I think we're off to a very good start to the year when I look at our performance thus far. The quarter is not over. But if I look at markets, broad-based client engagement, if I look at our fixed income and equities trading activity off of a strong quarter last year, I expect that we would be down kind of mid-single-digit range, if you will. If I look at Investment Banking, continued strength, good momentum in equity capital markets, I'd expect to be up in the high teens, call it, low 20s year-over-year.
Note that Citi's CFO usually tends to be conservative when providing mid-quarter guidance. As such, I would expect a somewhat better print when it reports.
The steepening yield curve
The steepening of the yield curve has been a bonanza for banks especially the likes of Bank of America (BAC) who are exceptionally sensitive to rates.
Citi on the other hands is much less sensitive to rates and is concentrated at the short end as revealed by its disclosure in the latest 10-K:
Important to note that the above is a static balance sheet sensitivity analysis and does not incorporate any opportunistic management actions.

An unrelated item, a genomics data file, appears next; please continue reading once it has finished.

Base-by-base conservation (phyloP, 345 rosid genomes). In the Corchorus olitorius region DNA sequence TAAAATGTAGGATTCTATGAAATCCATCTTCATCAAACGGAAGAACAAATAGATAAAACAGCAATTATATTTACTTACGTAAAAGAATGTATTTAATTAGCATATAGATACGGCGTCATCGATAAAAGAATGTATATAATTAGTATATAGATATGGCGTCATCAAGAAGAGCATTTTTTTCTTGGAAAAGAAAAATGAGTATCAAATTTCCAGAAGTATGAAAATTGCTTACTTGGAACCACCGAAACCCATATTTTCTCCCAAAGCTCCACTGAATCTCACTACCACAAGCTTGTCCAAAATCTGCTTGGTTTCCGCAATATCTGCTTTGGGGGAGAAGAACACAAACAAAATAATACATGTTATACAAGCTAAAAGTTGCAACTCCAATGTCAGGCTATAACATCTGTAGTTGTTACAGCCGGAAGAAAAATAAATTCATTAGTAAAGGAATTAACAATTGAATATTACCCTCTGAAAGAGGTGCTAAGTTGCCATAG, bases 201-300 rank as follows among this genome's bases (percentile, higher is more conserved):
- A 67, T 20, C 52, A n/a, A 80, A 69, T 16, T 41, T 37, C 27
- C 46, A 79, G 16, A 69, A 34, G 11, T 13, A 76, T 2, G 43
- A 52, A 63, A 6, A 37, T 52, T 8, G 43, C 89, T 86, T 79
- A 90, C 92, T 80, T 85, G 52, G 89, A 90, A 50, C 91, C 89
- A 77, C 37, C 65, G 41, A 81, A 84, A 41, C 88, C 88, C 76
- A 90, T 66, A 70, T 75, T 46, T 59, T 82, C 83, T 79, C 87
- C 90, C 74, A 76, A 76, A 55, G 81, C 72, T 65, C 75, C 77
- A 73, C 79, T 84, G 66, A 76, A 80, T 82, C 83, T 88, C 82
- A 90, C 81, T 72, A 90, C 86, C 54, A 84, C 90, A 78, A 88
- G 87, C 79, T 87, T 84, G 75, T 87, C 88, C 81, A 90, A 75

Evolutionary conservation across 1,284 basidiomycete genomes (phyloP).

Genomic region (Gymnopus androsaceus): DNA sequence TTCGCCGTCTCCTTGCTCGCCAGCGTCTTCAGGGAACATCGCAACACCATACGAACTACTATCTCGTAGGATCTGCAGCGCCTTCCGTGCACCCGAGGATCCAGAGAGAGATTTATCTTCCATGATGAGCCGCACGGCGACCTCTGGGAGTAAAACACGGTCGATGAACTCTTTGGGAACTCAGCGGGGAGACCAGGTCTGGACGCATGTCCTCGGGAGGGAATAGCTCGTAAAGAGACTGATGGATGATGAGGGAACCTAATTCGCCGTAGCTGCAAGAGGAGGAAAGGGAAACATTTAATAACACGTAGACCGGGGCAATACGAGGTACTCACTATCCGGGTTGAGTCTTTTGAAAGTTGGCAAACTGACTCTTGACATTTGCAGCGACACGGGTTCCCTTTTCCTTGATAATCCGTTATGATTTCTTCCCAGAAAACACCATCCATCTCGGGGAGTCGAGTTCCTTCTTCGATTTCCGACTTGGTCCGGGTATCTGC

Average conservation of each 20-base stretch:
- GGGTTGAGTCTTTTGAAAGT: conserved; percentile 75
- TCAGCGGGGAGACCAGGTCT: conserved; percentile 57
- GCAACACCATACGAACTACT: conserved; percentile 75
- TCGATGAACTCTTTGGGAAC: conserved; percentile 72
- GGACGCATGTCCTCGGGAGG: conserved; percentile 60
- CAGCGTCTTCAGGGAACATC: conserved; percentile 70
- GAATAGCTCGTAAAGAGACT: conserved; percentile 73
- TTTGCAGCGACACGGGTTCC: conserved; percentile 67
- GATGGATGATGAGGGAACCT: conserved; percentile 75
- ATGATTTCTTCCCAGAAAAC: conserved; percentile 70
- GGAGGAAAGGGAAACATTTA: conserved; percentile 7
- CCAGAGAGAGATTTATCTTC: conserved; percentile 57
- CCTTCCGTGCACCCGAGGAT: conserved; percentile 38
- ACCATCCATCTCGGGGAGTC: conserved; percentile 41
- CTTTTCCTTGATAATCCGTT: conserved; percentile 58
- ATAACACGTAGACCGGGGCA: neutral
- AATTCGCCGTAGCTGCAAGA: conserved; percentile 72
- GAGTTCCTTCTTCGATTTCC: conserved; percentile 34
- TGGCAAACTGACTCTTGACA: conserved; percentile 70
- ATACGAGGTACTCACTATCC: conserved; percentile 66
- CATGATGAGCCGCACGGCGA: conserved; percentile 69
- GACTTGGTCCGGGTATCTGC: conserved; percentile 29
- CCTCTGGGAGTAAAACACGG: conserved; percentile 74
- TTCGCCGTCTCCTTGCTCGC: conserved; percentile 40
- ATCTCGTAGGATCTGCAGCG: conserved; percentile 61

The opportunity for Citi is to start deploying liquidity pools (so-called "dry powder") in longer duration assets as alluded to by the CFO in the above-mentioned CS conference:
And having kept that powder dry, that creates an opportunity as we see the steepening of the yield curve. We do tend to be more sensitive to the short end. But having this liquidity and dry powder does create an opportunity that we'll look at kind of going forward. But net-net, we're holding to our NIR guidance, notwithstanding some of those moving variables, including the stimulus and the like. ......We're always looking at the opportunities to put that to work first with our clients and then just to optimize the balance sheet if we have that excess liquidity. And as you mentioned, we are seeing a steepening there, and we're looking closely at it.